On July 18 I went to the long string of circles and dumbbells in wheat at All Cannings bridge and got some pole shots with my video camera.  Although I of course took shots of the large circles and rings, they were all panning shots because I couldn’t possibly fit such large features into a single frame.

There was a woman there from Sweden walking around each circle three times, and I followed her because she gave the crop circle the human perspective.  Consequently most of my shots have her
in them.  ;o)
Here are also a detail shot of the liquid flow on the edge of the smallest ring, and the splayed stalks in the centre of the third (I think) circle.

Measurements of the All Cannings pictogram

I first got REALLY serious about crop circles in 1990 when the "pictogram" crop formations started appearing.  So out of curiosity this evening I went to All Cannings to measure the long string of circles and rings near the bridge there.  The formation is 722 feet from the grapeshot at the bottom to the tiny circle at the top.  The largest circle and ring is 146 ft. in diameter.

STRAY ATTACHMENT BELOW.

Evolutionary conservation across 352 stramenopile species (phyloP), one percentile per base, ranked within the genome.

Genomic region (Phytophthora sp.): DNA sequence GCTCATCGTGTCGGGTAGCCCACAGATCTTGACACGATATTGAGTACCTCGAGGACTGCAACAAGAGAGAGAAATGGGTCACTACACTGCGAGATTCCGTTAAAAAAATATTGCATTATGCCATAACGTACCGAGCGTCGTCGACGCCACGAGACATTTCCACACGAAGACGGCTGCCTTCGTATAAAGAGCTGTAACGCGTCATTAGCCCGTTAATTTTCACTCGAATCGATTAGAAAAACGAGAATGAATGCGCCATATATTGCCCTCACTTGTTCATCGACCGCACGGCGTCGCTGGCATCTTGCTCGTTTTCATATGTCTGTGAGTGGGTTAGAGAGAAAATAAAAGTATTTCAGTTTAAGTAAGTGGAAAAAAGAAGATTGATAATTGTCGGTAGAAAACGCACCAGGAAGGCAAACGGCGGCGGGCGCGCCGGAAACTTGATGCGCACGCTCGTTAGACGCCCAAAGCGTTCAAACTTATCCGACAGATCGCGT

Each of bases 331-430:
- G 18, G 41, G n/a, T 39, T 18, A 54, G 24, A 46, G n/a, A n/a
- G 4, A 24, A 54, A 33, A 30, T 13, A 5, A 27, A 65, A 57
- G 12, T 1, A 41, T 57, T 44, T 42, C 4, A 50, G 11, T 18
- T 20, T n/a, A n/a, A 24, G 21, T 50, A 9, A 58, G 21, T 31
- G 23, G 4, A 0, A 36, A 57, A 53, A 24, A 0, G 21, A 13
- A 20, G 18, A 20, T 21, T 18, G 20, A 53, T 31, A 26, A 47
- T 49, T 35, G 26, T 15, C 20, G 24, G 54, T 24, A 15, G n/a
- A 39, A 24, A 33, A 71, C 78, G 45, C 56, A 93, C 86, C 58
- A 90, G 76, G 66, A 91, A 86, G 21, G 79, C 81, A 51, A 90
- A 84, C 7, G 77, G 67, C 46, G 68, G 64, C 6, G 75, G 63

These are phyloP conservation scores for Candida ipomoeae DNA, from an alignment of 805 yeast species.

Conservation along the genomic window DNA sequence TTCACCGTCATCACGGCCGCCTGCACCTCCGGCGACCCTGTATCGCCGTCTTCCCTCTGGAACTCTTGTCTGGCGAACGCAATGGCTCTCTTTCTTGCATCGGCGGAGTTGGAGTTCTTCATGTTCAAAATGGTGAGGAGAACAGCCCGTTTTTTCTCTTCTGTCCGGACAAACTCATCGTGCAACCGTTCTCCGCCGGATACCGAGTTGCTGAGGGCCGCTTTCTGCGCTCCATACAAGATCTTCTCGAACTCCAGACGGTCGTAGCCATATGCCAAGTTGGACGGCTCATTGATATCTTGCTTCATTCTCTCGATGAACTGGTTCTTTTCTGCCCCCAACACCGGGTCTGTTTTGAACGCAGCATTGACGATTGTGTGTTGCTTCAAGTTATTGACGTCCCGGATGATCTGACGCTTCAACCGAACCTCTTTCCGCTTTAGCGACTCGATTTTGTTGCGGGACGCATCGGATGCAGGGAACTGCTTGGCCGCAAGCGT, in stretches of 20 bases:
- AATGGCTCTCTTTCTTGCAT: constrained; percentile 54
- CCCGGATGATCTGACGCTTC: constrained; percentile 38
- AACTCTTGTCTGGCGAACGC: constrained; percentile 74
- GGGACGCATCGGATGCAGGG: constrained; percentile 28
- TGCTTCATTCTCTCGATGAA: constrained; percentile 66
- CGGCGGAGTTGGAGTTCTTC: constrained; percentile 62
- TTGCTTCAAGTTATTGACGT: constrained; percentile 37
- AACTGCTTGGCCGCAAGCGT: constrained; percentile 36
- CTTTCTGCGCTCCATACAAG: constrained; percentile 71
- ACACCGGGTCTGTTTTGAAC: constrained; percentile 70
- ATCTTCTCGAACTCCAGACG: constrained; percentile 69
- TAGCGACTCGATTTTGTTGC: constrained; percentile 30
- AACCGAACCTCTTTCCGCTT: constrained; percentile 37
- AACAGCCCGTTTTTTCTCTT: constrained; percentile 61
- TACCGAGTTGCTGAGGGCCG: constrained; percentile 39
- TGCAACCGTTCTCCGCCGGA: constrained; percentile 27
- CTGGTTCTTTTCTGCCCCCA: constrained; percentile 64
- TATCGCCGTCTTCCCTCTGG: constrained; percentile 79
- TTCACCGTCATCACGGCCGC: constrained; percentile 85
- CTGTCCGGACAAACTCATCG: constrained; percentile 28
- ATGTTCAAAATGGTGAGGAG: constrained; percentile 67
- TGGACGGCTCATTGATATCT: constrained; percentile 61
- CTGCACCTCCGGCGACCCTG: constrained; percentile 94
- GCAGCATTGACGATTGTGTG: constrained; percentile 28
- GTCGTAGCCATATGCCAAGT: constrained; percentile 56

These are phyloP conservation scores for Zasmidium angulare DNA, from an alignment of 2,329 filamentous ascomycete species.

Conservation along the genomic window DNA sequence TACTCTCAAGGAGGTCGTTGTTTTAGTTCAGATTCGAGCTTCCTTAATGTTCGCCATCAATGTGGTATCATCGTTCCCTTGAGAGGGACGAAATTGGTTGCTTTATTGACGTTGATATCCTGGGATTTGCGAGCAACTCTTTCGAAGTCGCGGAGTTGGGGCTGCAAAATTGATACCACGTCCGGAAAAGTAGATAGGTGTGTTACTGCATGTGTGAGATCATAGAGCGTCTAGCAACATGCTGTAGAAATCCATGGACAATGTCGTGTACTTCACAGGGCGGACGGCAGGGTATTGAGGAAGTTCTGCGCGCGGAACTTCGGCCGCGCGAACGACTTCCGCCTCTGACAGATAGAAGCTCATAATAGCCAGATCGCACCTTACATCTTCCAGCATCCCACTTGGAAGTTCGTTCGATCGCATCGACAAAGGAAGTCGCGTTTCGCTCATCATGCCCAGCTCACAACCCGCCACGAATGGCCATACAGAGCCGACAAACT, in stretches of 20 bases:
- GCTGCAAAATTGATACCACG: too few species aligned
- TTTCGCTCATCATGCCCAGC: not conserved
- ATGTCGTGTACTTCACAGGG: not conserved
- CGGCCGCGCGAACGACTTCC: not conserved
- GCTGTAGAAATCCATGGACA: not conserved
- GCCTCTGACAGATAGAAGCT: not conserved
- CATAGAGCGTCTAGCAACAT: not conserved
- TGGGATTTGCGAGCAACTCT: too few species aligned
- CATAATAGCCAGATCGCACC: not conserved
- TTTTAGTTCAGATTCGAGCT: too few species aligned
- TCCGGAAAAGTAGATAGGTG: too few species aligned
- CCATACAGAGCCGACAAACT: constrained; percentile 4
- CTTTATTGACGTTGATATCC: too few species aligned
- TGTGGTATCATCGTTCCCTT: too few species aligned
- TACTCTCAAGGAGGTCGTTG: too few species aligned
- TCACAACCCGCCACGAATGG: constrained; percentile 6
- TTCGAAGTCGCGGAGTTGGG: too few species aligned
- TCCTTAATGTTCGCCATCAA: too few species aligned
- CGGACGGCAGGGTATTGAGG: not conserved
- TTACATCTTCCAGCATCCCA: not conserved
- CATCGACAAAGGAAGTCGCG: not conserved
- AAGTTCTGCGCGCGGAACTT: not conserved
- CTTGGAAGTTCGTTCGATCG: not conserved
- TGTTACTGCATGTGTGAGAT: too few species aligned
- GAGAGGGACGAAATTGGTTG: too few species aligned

In comparison, the pictogram that appeared at the West Overton T-junction in 2003 was 656 feet from the smallest feature at the top to the smallest at the bottom.  And its largest circle and ring were 118 feet in diameter.
To put these in historical perspective, the world famous 1990 Alton Barnes pictogram was 390 feet long.  And the largest one that year was the 400 footer on Allington Down fifteen days later.  (Sizes based on George Wingfield's articles in The Cereologist #2.)
I like to think that the Circlemaking intelligence -- WHATever that is -- is continuing its dialog with us.

Peter Sorensen 



Peter is having difficulty keeping up with his email. He does read them all and, is very grateful for all comments and criticism.

Peter Sorensen